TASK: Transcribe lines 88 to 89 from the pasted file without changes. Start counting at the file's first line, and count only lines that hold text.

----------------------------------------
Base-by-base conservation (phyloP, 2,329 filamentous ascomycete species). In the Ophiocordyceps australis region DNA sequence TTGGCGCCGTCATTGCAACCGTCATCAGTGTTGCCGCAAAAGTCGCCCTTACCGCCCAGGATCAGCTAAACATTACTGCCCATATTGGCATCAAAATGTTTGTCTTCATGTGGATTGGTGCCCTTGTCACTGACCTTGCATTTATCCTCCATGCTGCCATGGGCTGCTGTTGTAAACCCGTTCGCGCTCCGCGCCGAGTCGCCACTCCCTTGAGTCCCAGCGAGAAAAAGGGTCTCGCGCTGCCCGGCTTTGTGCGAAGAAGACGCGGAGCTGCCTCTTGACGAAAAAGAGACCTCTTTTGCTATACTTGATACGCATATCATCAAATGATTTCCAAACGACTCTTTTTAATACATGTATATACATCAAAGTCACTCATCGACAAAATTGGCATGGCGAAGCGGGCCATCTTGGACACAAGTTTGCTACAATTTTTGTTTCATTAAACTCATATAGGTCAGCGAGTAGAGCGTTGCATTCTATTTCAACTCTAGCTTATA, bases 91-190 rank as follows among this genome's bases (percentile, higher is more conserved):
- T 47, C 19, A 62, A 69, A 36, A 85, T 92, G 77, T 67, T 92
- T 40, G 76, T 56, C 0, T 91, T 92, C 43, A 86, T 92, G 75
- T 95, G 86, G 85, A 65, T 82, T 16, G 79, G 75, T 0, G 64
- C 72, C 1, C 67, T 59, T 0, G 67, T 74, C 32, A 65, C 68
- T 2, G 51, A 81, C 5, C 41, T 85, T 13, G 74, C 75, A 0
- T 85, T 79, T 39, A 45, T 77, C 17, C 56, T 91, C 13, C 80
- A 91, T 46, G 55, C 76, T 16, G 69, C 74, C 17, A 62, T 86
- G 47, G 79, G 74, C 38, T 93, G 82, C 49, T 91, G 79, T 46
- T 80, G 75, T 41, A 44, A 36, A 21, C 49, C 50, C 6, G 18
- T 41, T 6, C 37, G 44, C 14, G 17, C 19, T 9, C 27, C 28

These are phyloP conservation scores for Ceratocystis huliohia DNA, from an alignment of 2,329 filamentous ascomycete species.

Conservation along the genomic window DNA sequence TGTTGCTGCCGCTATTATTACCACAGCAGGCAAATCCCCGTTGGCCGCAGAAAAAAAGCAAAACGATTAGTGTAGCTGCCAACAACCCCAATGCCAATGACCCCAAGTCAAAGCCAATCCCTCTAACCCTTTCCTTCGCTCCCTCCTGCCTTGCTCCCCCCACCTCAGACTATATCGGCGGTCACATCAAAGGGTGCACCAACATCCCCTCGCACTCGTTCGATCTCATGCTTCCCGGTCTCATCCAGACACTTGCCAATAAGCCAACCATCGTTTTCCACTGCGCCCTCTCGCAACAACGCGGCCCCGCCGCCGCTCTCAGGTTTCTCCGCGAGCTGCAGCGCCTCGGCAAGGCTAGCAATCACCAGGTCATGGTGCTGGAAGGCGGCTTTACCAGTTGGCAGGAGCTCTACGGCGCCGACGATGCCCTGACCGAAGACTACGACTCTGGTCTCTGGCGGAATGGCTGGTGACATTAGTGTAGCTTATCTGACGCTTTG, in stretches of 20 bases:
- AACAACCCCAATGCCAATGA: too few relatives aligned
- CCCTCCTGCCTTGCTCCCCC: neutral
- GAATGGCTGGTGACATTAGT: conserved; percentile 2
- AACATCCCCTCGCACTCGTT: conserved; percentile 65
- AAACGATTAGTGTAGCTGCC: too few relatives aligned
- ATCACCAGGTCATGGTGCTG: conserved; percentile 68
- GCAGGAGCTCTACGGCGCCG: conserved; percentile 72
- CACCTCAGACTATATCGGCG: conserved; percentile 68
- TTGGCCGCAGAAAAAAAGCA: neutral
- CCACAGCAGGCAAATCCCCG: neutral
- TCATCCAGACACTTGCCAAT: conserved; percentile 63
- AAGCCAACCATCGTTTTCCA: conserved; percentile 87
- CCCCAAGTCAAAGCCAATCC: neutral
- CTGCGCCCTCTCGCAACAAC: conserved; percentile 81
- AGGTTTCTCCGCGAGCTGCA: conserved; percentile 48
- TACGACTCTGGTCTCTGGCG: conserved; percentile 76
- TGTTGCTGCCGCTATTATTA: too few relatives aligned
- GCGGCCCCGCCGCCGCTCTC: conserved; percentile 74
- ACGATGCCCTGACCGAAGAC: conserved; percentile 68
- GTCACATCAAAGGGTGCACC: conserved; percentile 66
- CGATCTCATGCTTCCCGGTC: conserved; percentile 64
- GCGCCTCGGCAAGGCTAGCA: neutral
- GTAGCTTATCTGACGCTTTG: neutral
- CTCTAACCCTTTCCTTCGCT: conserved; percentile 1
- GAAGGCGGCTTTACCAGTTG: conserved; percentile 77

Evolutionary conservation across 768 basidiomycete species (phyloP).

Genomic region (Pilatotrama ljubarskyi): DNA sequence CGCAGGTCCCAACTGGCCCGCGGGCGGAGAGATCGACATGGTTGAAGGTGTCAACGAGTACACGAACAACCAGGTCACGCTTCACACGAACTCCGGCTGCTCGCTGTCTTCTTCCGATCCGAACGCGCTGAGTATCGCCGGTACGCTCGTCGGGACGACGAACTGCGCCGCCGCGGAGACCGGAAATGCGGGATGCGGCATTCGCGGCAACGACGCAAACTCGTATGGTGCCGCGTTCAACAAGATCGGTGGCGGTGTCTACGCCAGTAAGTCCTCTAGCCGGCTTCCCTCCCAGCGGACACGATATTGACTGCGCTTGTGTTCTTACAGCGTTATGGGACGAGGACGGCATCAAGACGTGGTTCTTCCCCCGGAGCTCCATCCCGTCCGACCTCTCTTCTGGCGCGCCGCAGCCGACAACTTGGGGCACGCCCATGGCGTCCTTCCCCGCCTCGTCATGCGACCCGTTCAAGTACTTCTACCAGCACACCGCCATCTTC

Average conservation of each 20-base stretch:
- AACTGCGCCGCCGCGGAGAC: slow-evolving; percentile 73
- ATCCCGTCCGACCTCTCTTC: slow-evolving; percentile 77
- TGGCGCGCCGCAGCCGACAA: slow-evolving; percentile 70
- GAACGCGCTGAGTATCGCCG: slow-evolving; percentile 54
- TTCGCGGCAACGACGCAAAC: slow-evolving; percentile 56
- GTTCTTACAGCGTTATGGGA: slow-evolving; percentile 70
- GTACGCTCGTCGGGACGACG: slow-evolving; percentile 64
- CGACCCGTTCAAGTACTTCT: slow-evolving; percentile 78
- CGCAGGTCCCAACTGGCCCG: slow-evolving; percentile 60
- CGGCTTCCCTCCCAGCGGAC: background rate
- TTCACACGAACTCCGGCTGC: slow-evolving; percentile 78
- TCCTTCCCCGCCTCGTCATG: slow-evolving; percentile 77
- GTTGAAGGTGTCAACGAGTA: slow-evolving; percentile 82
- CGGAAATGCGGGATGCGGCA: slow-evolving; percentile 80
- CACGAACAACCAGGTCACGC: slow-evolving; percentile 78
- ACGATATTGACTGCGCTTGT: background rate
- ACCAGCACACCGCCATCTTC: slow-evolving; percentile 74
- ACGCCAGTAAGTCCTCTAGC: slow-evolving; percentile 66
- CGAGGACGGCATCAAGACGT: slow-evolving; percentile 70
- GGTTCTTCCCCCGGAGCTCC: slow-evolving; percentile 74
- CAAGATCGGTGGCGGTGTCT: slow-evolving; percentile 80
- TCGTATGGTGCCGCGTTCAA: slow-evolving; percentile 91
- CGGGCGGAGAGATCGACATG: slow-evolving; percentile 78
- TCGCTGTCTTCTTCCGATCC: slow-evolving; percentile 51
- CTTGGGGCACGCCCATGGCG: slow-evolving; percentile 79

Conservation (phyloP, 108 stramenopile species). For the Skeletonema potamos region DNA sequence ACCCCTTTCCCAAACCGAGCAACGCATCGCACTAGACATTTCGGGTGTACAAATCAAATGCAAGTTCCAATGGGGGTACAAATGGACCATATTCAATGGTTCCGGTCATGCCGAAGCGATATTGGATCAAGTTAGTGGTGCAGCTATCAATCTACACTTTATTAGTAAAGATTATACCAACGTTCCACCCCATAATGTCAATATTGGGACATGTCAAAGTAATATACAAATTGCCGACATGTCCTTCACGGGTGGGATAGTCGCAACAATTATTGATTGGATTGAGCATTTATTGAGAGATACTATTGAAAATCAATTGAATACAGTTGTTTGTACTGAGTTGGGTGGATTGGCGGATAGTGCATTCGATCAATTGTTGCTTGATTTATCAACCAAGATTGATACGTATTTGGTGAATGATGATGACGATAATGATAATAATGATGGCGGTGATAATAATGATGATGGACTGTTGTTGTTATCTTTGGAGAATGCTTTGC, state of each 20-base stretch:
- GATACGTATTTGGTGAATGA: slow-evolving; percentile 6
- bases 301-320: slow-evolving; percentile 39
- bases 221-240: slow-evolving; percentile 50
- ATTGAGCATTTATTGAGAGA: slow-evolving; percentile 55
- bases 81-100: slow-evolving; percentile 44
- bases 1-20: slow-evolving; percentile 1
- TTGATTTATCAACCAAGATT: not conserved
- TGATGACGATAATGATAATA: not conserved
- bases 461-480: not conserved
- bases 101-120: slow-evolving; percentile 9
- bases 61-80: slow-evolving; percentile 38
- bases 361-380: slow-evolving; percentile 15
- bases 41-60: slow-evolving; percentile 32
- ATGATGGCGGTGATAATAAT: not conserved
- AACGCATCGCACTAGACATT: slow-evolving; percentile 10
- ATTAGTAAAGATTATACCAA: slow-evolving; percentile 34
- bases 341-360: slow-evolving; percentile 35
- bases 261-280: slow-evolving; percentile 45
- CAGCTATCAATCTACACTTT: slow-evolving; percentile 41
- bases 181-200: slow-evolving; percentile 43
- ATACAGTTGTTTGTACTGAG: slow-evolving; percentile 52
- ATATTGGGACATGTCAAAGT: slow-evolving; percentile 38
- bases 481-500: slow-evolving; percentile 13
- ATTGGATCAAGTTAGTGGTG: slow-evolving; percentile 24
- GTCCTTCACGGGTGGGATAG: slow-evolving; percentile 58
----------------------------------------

- ATACAGTTGTTTGTACTGAG: slow-evolving; percentile 52
- ATATTGGGACATGTCAAAGT: slow-evolving; percentile 38